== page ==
Ahhh, the glories of the internets. Through the power of technology, I was able to take a tour of Rome just now using Google Maps with Street View, while sitting in front of my computer half naked.
What a shit hole.
Seriously, the tour made me want to kill myself.
By American standards, these people are living like animals.
The images you see here are typical of all the population centers in Italy. Further, if you bother to zoom in on the country side homes, you’ll find that most of them are dilapidated. All the streets are either in some state of disrepair, have graffiti plastered all over them, have garbage or unkempt foliage around them, or they are two feet wide with five story buildings on either side. The cars are all the same, micro sized eco-cars. There are very few industrial centers. No variance in the style of architecture at all, everything is a box. These people are living in boxes with shutters on every window in a total concrete jungle. Simply looking at the images gives me physical pain.
Less than a year ago, the people of Rome were rioting over economic conditions. I can see why. I would riot too. What have you got to lose? Can an Italian jail be any worse than your multi-story hovel? Hey, at least you get free food in jail!
Just to be fair, I looked all over New York City and its surrounding suburbs as a comparison. I would rather live in downtown NY City any day of the week and twice on Sunday rather than living anywhere in Rome. At least here you have the option of moving to somewhere in the mid-west where you can get a nice house with a good size plot of land.
Overheads of downtown Rome:
Typical street near the Colosseum:
This series of images were taken on a street corner about a mile north-west of the Colosseum. They provide a good example of what a typical high population urban neighborhood in Italy is like:
This is what the burbs look like:
According to PayScale.com, the typical Italian software developer earns roughly 30,000 euros a year. Typical homes that an American would consider livable start at around 200,000 euros in Italy. Here’s a 3 bedroom apartment (1037 square feet, 1 bathroom) going for 350,000 euros in downtown Rome. Good luck affording that on a middle class salary.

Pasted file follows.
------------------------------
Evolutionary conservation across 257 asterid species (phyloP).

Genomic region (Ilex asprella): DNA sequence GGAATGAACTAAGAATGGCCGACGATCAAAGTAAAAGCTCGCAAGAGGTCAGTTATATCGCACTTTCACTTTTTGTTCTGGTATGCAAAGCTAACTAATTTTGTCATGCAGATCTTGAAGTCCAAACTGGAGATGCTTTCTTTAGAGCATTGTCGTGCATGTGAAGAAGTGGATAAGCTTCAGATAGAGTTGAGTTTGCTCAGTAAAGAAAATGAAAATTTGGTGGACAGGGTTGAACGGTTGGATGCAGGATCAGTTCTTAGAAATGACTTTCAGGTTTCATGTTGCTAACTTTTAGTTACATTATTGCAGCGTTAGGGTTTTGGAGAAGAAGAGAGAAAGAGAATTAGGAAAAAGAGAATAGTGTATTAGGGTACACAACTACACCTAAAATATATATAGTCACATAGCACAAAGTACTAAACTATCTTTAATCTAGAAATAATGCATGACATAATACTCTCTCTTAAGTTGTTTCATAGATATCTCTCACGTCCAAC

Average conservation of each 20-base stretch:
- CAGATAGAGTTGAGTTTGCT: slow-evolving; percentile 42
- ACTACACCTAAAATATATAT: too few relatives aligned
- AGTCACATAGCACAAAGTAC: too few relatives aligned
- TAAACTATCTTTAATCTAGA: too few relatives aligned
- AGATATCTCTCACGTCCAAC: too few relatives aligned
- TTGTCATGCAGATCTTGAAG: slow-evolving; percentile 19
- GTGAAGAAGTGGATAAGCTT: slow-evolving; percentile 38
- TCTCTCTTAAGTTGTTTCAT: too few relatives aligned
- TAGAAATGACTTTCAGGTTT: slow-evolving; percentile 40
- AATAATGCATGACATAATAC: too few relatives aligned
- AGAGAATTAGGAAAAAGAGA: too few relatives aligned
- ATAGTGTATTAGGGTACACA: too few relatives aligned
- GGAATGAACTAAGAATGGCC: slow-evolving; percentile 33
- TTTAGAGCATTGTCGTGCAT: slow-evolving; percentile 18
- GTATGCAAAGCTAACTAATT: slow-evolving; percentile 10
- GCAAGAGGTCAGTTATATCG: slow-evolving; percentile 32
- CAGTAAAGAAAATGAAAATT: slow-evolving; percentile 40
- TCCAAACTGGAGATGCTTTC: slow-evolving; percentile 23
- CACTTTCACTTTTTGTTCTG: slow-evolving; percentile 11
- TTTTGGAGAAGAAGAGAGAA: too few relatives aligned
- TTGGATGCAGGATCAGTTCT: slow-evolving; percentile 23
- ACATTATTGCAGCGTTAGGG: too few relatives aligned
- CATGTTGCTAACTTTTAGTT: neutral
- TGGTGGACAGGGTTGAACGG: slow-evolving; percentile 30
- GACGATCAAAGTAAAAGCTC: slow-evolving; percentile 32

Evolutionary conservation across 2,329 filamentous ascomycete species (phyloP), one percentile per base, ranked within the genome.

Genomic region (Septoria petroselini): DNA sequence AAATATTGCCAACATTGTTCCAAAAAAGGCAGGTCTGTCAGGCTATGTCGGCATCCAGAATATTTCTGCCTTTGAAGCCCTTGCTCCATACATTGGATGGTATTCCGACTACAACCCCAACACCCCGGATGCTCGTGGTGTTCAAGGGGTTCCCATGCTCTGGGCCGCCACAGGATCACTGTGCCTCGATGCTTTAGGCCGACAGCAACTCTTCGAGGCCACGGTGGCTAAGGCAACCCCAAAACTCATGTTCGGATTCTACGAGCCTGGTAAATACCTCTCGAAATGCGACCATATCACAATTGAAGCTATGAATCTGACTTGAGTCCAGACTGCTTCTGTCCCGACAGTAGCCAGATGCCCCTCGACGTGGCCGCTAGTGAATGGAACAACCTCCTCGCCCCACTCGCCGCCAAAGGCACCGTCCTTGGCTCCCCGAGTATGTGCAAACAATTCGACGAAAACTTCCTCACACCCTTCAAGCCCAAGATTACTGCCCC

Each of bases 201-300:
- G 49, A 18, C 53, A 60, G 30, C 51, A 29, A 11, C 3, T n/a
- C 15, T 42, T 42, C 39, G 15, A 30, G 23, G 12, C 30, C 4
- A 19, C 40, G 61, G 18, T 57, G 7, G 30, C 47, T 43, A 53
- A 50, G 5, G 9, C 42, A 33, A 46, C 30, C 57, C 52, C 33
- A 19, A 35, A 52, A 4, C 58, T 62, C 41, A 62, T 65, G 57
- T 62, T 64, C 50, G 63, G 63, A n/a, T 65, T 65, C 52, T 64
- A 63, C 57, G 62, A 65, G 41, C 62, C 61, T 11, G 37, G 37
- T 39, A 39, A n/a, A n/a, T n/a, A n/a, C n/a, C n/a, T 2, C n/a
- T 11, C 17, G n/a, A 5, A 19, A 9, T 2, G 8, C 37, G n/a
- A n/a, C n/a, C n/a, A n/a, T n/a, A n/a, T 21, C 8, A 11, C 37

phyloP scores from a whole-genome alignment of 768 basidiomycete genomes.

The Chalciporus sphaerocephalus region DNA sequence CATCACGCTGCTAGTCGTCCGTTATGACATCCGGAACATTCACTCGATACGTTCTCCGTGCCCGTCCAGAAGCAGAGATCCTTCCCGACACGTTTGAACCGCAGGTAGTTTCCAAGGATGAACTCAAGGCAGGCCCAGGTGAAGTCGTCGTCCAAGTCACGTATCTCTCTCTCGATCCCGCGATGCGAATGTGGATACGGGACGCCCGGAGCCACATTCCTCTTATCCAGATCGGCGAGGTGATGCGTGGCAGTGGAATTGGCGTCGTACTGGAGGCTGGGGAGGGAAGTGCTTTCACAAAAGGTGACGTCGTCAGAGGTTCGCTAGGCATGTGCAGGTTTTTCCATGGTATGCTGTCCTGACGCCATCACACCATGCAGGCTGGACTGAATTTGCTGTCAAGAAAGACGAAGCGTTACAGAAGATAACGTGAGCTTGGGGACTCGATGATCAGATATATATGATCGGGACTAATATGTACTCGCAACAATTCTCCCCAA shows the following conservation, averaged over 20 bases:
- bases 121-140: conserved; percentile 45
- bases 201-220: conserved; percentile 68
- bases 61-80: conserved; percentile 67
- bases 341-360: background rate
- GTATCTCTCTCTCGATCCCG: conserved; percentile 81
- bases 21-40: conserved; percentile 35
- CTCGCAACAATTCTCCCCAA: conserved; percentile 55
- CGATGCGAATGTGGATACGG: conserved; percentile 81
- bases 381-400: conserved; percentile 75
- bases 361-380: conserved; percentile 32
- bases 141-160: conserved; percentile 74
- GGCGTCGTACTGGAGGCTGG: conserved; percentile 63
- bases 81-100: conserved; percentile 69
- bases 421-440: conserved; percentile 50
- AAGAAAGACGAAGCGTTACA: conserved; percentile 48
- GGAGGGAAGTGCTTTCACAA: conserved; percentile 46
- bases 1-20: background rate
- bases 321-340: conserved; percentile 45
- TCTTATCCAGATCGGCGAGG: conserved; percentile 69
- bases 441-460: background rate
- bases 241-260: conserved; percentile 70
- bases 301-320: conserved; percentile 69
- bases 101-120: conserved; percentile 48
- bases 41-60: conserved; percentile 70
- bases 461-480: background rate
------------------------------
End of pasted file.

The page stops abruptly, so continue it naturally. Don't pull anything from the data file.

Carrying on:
Here’s a 2 bedroom going for 90,000 euros in Viterbo, Ronciglione, about 40 miles away from downtown Rome. Note the exterior condition of the house and the surrounding area. The inside doesn’t look half bad, but then you look out the window.
It is interesting to note that I didn’t see any skyscrapers in Rome. In fact, all the buildings looked to be roughly the same height throughout the entire city. About 5 to 6 stories tall, densely packed together. There can be only one reason for this, and since you are reading this blog, you are smart enough to know what that reason is without me having to tell you. Consider that if a few apartment buildings were extremely tall, they could obviously hold more tenants; thus, the space premium might not be so high, allowing for more short architecture and unobstructed views.
Of course, Italy is still doing a thousand times better than Africa and most of the Asian countries. I just wanted to reinforce what our fiat petro-dollar empire has provided us. Because soon enough, our empire will collapse just like Romans. We didn’t earn the wealth we have. We printed it, then forced the world to accept our money at the point of a gun.
Oh, you want oil? Better have some American greenbacks.
That’s going away, along with our standard of living.